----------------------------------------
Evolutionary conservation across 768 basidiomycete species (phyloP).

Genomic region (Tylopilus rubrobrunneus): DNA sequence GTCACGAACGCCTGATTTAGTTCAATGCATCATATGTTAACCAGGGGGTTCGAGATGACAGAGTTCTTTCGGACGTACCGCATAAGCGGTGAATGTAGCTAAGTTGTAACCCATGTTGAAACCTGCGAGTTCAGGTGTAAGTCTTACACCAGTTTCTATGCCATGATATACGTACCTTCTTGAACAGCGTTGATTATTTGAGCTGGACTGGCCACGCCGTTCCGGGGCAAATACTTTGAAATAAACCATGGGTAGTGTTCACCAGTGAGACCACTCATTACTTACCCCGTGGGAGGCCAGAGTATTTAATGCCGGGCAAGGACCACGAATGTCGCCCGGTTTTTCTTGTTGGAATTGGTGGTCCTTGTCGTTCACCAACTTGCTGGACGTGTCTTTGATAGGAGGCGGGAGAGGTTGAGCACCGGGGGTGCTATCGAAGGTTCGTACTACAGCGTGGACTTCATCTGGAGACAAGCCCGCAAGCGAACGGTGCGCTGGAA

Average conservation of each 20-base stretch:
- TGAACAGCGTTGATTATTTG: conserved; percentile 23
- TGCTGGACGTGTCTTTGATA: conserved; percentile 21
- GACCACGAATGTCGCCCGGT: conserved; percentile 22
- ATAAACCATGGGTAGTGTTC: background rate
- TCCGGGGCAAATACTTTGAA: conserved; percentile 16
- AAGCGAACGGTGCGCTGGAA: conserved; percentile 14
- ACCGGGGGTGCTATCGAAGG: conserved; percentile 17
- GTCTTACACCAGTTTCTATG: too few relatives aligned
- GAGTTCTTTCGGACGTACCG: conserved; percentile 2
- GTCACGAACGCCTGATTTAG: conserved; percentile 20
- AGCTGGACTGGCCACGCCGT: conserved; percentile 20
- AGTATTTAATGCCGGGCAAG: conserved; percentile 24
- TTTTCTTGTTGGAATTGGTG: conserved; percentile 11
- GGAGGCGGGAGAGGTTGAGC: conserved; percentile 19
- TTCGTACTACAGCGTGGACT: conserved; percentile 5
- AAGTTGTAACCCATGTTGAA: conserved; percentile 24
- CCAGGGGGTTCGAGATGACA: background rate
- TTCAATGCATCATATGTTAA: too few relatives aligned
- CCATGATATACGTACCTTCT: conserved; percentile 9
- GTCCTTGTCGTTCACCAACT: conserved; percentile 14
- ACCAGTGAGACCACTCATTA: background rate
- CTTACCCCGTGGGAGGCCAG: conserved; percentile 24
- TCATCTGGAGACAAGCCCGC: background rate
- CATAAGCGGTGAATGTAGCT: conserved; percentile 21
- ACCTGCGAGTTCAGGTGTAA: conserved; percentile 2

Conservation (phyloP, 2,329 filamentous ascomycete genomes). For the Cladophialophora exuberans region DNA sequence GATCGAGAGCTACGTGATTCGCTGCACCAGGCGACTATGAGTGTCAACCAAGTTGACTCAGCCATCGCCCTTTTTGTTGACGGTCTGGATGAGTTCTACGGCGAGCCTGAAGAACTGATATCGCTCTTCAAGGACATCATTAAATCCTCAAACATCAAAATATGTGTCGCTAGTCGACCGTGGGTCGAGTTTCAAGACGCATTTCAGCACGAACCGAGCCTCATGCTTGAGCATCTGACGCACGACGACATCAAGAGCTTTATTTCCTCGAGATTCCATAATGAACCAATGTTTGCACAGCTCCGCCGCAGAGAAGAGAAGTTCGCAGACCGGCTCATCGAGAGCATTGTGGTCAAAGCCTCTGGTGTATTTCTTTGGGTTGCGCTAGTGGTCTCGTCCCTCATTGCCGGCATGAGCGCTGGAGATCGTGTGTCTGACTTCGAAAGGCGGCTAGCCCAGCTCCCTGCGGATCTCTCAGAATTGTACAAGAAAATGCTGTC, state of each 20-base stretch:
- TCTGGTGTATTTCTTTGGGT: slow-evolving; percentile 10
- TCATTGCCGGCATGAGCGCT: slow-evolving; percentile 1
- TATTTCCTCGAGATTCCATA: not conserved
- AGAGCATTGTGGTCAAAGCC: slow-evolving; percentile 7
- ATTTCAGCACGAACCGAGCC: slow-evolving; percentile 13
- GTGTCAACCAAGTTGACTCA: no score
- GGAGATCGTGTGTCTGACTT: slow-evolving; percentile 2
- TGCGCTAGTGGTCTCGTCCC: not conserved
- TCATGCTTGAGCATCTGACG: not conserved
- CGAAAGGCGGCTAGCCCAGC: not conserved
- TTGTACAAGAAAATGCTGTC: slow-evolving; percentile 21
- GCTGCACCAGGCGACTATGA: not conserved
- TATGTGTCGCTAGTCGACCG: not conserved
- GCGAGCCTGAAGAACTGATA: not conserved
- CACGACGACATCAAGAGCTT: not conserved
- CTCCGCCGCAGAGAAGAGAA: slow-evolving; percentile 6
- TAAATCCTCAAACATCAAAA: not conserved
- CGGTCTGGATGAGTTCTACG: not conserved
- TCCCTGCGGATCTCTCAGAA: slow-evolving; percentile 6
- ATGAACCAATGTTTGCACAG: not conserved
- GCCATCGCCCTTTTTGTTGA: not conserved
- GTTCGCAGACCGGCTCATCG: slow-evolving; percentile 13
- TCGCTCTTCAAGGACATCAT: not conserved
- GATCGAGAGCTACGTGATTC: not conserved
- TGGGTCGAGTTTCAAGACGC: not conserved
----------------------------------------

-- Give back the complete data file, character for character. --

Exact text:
Evolutionary conservation across 768 basidiomycete species (phyloP).

Genomic region (Tylopilus rubrobrunneus): DNA sequence GTCACGAACGCCTGATTTAGTTCAATGCATCATATGTTAACCAGGGGGTTCGAGATGACAGAGTTCTTTCGGACGTACCGCATAAGCGGTGAATGTAGCTAAGTTGTAACCCATGTTGAAACCTGCGAGTTCAGGTGTAAGTCTTACACCAGTTTCTATGCCATGATATACGTACCTTCTTGAACAGCGTTGATTATTTGAGCTGGACTGGCCACGCCGTTCCGGGGCAAATACTTTGAAATAAACCATGGGTAGTGTTCACCAGTGAGACCACTCATTACTTACCCCGTGGGAGGCCAGAGTATTTAATGCCGGGCAAGGACCACGAATGTCGCCCGGTTTTTCTTGTTGGAATTGGTGGTCCTTGTCGTTCACCAACTTGCTGGACGTGTCTTTGATAGGAGGCGGGAGAGGTTGAGCACCGGGGGTGCTATCGAAGGTTCGTACTACAGCGTGGACTTCATCTGGAGACAAGCCCGCAAGCGAACGGTGCGCTGGAA

Average conservation of each 20-base stretch:
- TGAACAGCGTTGATTATTTG: conserved; percentile 23
- TGCTGGACGTGTCTTTGATA: conserved; percentile 21
- GACCACGAATGTCGCCCGGT: conserved; percentile 22
- ATAAACCATGGGTAGTGTTC: background rate
- TCCGGGGCAAATACTTTGAA: conserved; percentile 16
- AAGCGAACGGTGCGCTGGAA: conserved; percentile 14
- ACCGGGGGTGCTATCGAAGG: conserved; percentile 17
- GTCTTACACCAGTTTCTATG: too few relatives aligned
- GAGTTCTTTCGGACGTACCG: conserved; percentile 2
- GTCACGAACGCCTGATTTAG: conserved; percentile 20
- AGCTGGACTGGCCACGCCGT: conserved; percentile 20
- AGTATTTAATGCCGGGCAAG: conserved; percentile 24
- TTTTCTTGTTGGAATTGGTG: conserved; percentile 11
- GGAGGCGGGAGAGGTTGAGC: conserved; percentile 19
- TTCGTACTACAGCGTGGACT: conserved; percentile 5
- AAGTTGTAACCCATGTTGAA: conserved; percentile 24
- CCAGGGGGTTCGAGATGACA: background rate
- TTCAATGCATCATATGTTAA: too few relatives aligned
- CCATGATATACGTACCTTCT: conserved; percentile 9
- GTCCTTGTCGTTCACCAACT: conserved; percentile 14
- ACCAGTGAGACCACTCATTA: background rate
- CTTACCCCGTGGGAGGCCAG: conserved; percentile 24
- TCATCTGGAGACAAGCCCGC: background rate
- CATAAGCGGTGAATGTAGCT: conserved; percentile 21
- ACCTGCGAGTTCAGGTGTAA: conserved; percentile 2

Conservation (phyloP, 2,329 filamentous ascomycete genomes). For the Cladophialophora exuberans region DNA sequence GATCGAGAGCTACGTGATTCGCTGCACCAGGCGACTATGAGTGTCAACCAAGTTGACTCAGCCATCGCCCTTTTTGTTGACGGTCTGGATGAGTTCTACGGCGAGCCTGAAGAACTGATATCGCTCTTCAAGGACATCATTAAATCCTCAAACATCAAAATATGTGTCGCTAGTCGACCGTGGGTCGAGTTTCAAGACGCATTTCAGCACGAACCGAGCCTCATGCTTGAGCATCTGACGCACGACGACATCAAGAGCTTTATTTCCTCGAGATTCCATAATGAACCAATGTTTGCACAGCTCCGCCGCAGAGAAGAGAAGTTCGCAGACCGGCTCATCGAGAGCATTGTGGTCAAAGCCTCTGGTGTATTTCTTTGGGTTGCGCTAGTGGTCTCGTCCCTCATTGCCGGCATGAGCGCTGGAGATCGTGTGTCTGACTTCGAAAGGCGGCTAGCCCAGCTCCCTGCGGATCTCTCAGAATTGTACAAGAAAATGCTGTC, state of each 20-base stretch:
- TCTGGTGTATTTCTTTGGGT: slow-evolving; percentile 10
- TCATTGCCGGCATGAGCGCT: slow-evolving; percentile 1
- TATTTCCTCGAGATTCCATA: not conserved
- AGAGCATTGTGGTCAAAGCC: slow-evolving; percentile 7
- ATTTCAGCACGAACCGAGCC: slow-evolving; percentile 13
- GTGTCAACCAAGTTGACTCA: no score
- GGAGATCGTGTGTCTGACTT: slow-evolving; percentile 2
- TGCGCTAGTGGTCTCGTCCC: not conserved
- TCATGCTTGAGCATCTGACG: not conserved
- CGAAAGGCGGCTAGCCCAGC: not conserved
- TTGTACAAGAAAATGCTGTC: slow-evolving; percentile 21
- GCTGCACCAGGCGACTATGA: not conserved
- TATGTGTCGCTAGTCGACCG: not conserved
- GCGAGCCTGAAGAACTGATA: not conserved
- CACGACGACATCAAGAGCTT: not conserved
- CTCCGCCGCAGAGAAGAGAA: slow-evolving; percentile 6
- TAAATCCTCAAACATCAAAA: not conserved
- CGGTCTGGATGAGTTCTACG: not conserved
- TCCCTGCGGATCTCTCAGAA: slow-evolving; percentile 6
- ATGAACCAATGTTTGCACAG: not conserved
- GCCATCGCCCTTTTTGTTGA: not conserved
- GTTCGCAGACCGGCTCATCG: slow-evolving; percentile 13
- TCGCTCTTCAAGGACATCAT: not conserved
- GATCGAGAGCTACGTGATTC: not conserved
- TGGGTCGAGTTTCAAGACGC: not conserved